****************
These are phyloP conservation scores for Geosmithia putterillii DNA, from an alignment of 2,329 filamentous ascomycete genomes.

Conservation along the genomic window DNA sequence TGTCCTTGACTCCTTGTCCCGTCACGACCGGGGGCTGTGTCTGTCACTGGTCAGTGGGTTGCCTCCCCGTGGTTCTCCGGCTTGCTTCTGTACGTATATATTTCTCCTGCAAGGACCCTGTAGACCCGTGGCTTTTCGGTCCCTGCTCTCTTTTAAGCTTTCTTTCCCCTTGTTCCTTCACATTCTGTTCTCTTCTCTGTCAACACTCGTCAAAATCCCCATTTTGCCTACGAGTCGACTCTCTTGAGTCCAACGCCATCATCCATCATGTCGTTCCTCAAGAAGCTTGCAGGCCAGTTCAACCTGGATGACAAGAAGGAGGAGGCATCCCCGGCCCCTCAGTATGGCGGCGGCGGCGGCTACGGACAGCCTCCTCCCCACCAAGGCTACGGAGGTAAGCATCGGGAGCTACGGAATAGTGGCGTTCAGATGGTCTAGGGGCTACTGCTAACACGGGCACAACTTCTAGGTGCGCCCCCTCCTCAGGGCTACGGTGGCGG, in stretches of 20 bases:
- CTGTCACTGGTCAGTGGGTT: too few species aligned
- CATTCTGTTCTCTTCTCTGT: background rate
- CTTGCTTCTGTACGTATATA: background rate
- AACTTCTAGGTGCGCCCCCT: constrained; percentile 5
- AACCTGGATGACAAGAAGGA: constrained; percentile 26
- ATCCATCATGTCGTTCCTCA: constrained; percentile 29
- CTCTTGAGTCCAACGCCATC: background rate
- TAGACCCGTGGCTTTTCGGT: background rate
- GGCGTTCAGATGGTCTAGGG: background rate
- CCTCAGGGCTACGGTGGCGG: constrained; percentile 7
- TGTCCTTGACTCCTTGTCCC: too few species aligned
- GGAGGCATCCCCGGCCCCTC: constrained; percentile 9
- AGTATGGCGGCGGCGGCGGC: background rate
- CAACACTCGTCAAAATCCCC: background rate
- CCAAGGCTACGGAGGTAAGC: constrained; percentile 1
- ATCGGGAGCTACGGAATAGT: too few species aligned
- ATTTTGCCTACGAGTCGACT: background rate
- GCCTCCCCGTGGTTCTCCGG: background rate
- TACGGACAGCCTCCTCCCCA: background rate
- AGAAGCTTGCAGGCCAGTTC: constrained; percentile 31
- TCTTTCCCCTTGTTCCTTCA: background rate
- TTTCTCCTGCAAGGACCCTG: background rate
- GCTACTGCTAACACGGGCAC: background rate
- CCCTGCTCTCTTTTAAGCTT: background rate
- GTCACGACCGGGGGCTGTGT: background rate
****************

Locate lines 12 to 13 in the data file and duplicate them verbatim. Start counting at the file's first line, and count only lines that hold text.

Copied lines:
- CCTCAGGGCTACGGTGGCGG: constrained; percentile 7
- TGTCCTTGACTCCTTGTCCC: too few species aligned